8        The circuit court denied Johnson’s motion, reasoning Johnson opened the door by testifying he never possessed marijuana.  The court determined that once Johnson made that assertion, the State was free to cross-examine Johnson about the “pending charges for possession of marijuana and cocaine.”  It reasoned that, because Johnson did not admit to possessing marijuana on a previous occasion, it was appropriate for the State to recall Hagen to testify that Johnson admitted to him that he had possessed marijuana in the Columbia County case. 


9        On appeal, Johnson renews his argument that the cocaine questions were improper and that the State should not have been permitted to recall Hagen to testify Johnson admitted to previously possessing marijuana.  Circuit courts have discretion to admit or exclude evidence.  State v. Ringer, 2010 WI 69, ¶24, 326 Wis. 2d 351, 785 N.W.2d 448.  We will only disturb a circuit court’s discretionary determination if the court erroneously exercises its discretion.  Id.  A circuit court erroneously exercises its discretion if it applies the wrong legal standard or the facts of record fail to support the court’s decision.  Id.

Cocaine possession

10      Johnson concedes that, after he testified he never possessed marijuana, the State was permitted to cross-examine him about a previous instance where he possessed marijuana.  See Wis. Stat. § 906.08(2).  However, he argues the questions related to cocaine were improper because he “never claimed he never possessed cocaine.”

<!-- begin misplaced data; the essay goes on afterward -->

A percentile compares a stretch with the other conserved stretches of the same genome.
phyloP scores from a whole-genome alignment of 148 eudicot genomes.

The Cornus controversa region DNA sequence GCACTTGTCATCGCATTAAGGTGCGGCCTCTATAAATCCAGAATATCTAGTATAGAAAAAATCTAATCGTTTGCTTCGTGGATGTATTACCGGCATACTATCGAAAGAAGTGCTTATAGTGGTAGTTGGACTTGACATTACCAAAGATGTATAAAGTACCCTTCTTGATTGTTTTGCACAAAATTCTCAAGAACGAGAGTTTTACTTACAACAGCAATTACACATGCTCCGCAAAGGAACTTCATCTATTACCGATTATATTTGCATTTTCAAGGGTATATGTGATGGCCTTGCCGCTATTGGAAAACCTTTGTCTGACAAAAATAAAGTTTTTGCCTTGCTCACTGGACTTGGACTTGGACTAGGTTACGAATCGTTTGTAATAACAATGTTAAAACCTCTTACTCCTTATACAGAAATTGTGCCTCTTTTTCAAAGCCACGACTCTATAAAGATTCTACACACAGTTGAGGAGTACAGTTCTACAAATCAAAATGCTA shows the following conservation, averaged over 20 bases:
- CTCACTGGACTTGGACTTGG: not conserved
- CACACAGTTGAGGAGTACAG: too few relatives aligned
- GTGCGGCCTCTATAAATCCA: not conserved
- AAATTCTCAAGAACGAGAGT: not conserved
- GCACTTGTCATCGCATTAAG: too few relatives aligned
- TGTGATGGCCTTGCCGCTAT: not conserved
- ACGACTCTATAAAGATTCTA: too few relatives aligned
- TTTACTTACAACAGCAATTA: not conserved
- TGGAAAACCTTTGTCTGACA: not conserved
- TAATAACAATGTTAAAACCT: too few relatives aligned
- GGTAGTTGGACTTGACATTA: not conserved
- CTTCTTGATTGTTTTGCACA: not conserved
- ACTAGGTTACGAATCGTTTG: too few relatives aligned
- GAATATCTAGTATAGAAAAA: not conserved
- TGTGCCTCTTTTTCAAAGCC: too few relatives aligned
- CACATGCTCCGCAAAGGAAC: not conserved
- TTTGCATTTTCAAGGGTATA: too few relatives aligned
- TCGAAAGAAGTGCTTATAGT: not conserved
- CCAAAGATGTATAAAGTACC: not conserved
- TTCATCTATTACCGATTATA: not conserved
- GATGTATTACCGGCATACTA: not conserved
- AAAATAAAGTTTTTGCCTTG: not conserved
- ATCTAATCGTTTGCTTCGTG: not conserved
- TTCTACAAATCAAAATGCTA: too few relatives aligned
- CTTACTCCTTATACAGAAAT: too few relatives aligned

11      We agree.  Wisconsin Stat. § 906.08(2) permits specific instances of conduct to be inquired into on cross-examination if probative of the witness’s truthfulness or untruthfulness.  Consequently, after Johnson testified he never possessed marijuana, the State’s cross-examination about a previous marijuana possession incident was proper.   However, Johnson’s testimony did not “open the door” for the State to also introduce evidence that Johnson previously possessed cocaine.  The circuit court erred when it determined Johnson’s testimony that he never possessed marijuana allowed the State to question him about cocaine.  As such, the cocaine evidence was erroneously admitted. 

12      The State appears to assert the cocaine question was proper because it impeached Johnson’s inconsistent statement.  See Wis. Stat. § 906.13.  The State offers no record citation to where Johnson denied possessing cocaine.  Instead, it contends Johnson’s testimony that he never possessed marijuana was inconsistent with the police interview where he admitted possessing marijuana and cocaine.     

13      We reject the State’s argument.  Johnson’s testimony that he never possessed marijuana is not inconsistent with his admission that he previously possessed cocaine.

Extrinsic evidence of prior marijuana possession

14      Johnson next argues that, although the State was permitted to cross-examine him about whether he possessed marijuana on a previous occasion, it was not permitted to recall Hagen to prove Johnson previously possessed marijuana.  In support, Johnson cites Wis. Stat. § 906.08(2), which provides, in relevant part, “specific instances of the conduct of a witness, for the purpose of attacking or supporting the witness’s credibility … may not be proved by extrinsic evidence.”  (Emphasis added.)

15      The State responds Wis. Stat. § 906.08(2) does not apply because it relates to conduct, not statements.  It asserts it was permitted to use Hagen’s testimony to establish that Johnson’s testimony was inconsistent with his admission to Hagen that he possessed marijuana in an unrelated case.  It contends Wis. Stat. § 906.13(2) permits the use of extrinsic evidence to prove prior inconsistent statements.